Invariably an errant name will slip past you while writing that first draft, but hopefully you will catch the error when you begin the editing process. That’s why you keep the Character List with you and update it in case you change a name along the way.

PeopleThere is another reason why this Character List is so important. Say you write a book and it takes off and you want to write a sequel or a trilogy or a series. How are you going to remember all the people your main characters met in book one if you don’t have a list of Who’s Who? And you need to have a similar list for each subsequent book.

Along with the Character List, I highly recommend writing a brief biography for each of your main characters, especially your principle character. This not only lets you chronicle the character’s hair color, age, height and weight, but it also records character traits, education, and job history.


Parts Two & Three – Keeping Track of Time & Line by Line – will be coming up in another few weeks.

Author: gbpool

A former private detective and once a reporter for a small weekly newspaper, Gayle Bartos-Pool (writing as G.B. Pool) writes three detective series: the Gin Caulfield P.I. series (Media Justice, Hedge Bet & Damning Evidence), The Johnny Casino Casebook Series, and the Chance McCoy detective series. She also penned a series of spy novels, The SPYGAME Trilogy: The Odd Man, Dry Bones, and Star Power. She has a collection of short stories in From Light To DARK, as well as novels: Eddie Buick’s Last Case, Enchanted: The Ring, The Rose, and The Rapier, The Santa Claus Singer, and three delightful holiday storied, Bearnard’s Christmas, The Santa Claus Machine, and Every Castle Needs a Dragon. Also published: CAVERNS, Only in Hollywood, and Closer. She is the former Speakers Bureau Director for Sisters in Crime/Los Angeles and also a member of Mystery Writers of America and The Woman’s Club of Hollywood. She teaches writing classes: “Anatomy of a Short Story,” (The Anatomy of a Short Story Workbook and So You Want to be a Writer are available.) “How To Write Convincing Dialogue” and “Writing a Killer Opening Line” in sunny Southern California. Website: www.gbpool.com.

14 thoughts on “Polishing the Gem”

    1. Paul, I figure that if I don’t take the time to do the editing, I’m the one to blame. Not that we can ever be perfect, but we can try to be better. The readers will appreciate it, too.


    1. I have discovered lots of things that I do and many that I hadn’t been doing but do now after I started teaching the class on The Anatomy of a Short Story. Researching that class and the subsequent workbook, I learned there are ways to improve what we love to do.


  1. Excellent post, Gayle, about editing, the industry, characters… wow! I keep a character list, too, for each series and story I write, and it definitely helps.

    Liked by 1 person

    1. Linda, I have learned a lot ever since we started our blog. My posts have shown me stuff I didn’t know I knew. I am still learning myself.


  2. Thanks, Gayle, for a full bag of tricks from you, as usual. You always gift us with great advice. Editing is indeed crucial. For two of my biographies the publishers’ young editors needed training. Paying a professional editor is often pretty expensive but, unless you have one as a friend who loves to read anything you write, it is a boon. On the other hand some editors are unable to be objective and like to insert some of their own changes just for the heck of it, it seems. In any event, thanks for the post, well needed..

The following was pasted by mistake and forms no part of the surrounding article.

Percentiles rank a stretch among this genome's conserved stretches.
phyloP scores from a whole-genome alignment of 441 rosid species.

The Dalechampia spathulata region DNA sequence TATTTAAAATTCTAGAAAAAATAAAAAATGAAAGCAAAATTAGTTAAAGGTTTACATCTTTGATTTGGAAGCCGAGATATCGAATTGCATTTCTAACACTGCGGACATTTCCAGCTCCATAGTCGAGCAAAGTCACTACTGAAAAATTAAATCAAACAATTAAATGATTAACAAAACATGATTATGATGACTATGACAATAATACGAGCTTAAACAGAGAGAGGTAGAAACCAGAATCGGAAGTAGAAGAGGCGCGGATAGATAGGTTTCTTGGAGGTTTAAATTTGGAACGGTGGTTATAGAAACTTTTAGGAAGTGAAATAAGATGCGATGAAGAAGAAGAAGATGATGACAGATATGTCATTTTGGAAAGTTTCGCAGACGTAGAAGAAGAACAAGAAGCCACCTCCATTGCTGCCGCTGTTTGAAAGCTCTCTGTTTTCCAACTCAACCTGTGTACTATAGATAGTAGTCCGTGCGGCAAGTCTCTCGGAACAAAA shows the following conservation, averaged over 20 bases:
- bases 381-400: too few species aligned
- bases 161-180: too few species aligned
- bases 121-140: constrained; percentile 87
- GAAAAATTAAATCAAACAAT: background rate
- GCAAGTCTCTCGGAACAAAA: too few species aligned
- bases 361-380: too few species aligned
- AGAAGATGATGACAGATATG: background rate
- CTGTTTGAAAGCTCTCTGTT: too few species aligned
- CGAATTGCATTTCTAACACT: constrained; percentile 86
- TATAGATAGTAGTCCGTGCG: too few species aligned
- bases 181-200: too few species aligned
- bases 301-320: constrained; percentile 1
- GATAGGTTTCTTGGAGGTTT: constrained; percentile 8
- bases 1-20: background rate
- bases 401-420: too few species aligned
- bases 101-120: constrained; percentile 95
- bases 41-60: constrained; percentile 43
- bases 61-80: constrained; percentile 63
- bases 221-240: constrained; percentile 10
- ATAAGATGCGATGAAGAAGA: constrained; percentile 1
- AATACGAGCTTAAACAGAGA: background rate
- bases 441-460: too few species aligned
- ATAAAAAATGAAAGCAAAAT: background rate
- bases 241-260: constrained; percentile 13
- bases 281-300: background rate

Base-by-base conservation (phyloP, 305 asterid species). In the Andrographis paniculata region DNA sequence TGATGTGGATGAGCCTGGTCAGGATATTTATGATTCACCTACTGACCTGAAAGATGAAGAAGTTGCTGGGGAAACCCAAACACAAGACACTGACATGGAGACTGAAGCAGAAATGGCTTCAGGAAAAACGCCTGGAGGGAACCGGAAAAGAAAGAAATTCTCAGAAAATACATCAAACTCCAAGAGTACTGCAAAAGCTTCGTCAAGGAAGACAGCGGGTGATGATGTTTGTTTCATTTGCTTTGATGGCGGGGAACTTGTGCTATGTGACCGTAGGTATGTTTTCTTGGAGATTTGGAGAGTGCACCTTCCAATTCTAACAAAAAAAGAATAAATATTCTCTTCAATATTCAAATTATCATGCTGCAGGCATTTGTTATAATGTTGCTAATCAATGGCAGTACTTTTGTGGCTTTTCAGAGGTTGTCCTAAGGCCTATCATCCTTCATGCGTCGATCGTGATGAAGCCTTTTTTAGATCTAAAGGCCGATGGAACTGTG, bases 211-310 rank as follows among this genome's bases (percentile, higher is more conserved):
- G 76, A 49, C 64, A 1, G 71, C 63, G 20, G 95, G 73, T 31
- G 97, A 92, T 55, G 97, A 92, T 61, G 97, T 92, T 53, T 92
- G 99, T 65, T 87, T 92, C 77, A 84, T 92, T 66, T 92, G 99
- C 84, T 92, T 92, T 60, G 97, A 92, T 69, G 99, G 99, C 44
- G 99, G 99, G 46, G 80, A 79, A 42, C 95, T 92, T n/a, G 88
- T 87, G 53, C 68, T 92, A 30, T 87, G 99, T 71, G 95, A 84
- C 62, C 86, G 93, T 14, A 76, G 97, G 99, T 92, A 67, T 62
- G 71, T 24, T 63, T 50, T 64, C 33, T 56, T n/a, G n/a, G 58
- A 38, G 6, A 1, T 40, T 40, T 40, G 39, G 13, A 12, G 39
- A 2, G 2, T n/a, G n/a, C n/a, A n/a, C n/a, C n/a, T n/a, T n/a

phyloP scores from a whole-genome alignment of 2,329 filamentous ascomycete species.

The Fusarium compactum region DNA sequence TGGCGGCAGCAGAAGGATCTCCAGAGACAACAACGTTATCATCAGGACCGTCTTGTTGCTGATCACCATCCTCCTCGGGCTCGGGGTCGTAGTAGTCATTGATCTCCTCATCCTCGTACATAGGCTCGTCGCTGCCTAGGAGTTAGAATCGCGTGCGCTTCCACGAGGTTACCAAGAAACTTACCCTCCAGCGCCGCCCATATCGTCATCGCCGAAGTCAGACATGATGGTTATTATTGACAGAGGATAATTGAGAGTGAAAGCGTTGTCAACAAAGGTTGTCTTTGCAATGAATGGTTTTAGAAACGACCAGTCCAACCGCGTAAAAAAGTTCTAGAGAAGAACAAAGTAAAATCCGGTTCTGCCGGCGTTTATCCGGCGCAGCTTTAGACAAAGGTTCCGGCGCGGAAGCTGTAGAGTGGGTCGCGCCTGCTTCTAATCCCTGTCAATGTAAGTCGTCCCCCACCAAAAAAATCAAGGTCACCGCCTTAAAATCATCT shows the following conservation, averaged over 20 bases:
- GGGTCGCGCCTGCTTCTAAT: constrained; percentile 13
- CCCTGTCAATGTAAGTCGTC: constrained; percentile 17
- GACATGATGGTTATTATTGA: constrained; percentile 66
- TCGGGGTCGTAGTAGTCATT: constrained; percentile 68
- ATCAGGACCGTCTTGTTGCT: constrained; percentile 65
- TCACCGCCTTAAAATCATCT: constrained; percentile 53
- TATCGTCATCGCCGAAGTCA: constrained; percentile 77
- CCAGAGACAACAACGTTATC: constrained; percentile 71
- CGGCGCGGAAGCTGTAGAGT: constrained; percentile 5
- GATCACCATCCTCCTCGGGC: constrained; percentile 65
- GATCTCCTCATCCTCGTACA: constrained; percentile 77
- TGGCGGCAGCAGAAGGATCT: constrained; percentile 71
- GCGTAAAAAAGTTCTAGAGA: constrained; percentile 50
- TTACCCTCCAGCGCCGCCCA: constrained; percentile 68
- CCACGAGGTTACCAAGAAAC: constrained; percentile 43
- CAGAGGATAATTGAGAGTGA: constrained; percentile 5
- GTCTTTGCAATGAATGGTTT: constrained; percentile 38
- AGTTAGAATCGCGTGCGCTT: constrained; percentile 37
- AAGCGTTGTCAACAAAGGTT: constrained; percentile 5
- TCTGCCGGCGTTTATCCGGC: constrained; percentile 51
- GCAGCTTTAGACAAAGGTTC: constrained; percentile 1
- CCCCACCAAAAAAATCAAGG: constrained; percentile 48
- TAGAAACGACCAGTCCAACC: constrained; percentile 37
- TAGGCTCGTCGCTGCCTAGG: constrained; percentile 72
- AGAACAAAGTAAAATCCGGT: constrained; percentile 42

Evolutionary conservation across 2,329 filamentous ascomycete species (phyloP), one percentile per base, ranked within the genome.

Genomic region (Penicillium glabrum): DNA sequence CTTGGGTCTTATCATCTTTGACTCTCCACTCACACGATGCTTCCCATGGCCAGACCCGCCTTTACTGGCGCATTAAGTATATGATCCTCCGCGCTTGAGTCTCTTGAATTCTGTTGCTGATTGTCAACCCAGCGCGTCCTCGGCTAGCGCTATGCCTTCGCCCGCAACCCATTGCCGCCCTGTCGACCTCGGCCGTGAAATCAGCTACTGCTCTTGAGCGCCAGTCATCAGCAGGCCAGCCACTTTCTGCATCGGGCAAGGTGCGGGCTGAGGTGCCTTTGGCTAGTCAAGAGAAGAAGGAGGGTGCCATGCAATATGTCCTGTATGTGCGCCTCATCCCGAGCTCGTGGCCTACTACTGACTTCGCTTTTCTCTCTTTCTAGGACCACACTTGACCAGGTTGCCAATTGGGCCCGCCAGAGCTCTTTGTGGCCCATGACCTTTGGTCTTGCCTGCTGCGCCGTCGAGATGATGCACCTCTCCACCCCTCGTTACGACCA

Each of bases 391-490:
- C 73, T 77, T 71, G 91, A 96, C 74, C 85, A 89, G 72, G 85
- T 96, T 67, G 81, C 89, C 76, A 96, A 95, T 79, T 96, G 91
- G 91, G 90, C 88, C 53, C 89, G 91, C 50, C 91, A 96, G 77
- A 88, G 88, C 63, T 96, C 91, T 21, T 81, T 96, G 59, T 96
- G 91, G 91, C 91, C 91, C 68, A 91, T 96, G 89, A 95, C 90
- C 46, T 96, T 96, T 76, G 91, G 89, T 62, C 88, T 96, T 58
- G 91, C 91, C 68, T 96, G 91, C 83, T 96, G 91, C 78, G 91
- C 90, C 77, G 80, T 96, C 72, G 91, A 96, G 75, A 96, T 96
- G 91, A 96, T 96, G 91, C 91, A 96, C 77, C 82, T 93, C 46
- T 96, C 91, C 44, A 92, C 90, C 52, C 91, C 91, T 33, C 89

Liked by 1 person

    1. Jill, I would be “spitting nails” if an editor added her own two cents, but I know it happens. But if we do the best we can, maybe they won’t chance screwing things up by adding what wasn’t needed.


  3. You probably remember reading a first draft of Family Matters and pointing out that everyone and his brother’s name began with an M. Amazing how fond we get of certain letters. As always, great information, whether new or a reminder.

    Liked by 1 person

    1. I have certain letters I always use. C is one of them M pops up a lot, too. I change some of them. It’s better for the reader.


  4. Have read your post several times, there’s a lot there!

    Love the phrase and the concept, “Polishing the Gem!” Excellent information and advice, in that you are very good at capsulizing and pointing out the items important to writing an enjoyable (for the reader) novel. And your post is perfect for me, in that I’m polishing a “gem”(one can hope) and in it I’ve mentioned characters from earlier books, so at the end have just yesterday completed a kind of order-of-appearance index for the reader to be included. One of the reasons I like my Kindle, is I can make a note at character’s names to reference later on in the book I’m reading. In the “olden” days used scraps of paper, then post it notes… Like your on the mark comments on the publishing world–things have and are changing–and not stopping.

    Wonderful to hear reading an actual book is returning in favor–yeah!!!!!

    Liked by 1 person

    1. Mad, Alice Zogg would put a character list in her books so the reader could keep track of who was who. She gave a brief description like “the scientist” or “the ex-wife.” She didn’t put “the bad guy” so the reader had to read the story to find out who did it, but the list was a nice idea. And in an on-going saga the character list is a good idea.

      Liked by 1 person

  5. Another great post, Gayle. I’m looking forward to Part 2. I’m doing some gem-polishing at the moment and researching editors. They’ve become quite pricey in just the past year or so. I had an editor who made significant (and wrong) changes without consulting me and without using the tracking feature. Thankfully it was a short story and I was able to quickly recover the correct parts, while keeping the good changes she made. Writing can be an adventure!

    Liked by 2 people

    1. You aren’t the first to mention an editor who changes things. Not a good practice. They should at least tell you what they changed so you can accept or reject the change. If they want to write, let them do their own thing, not on somebody else’s work.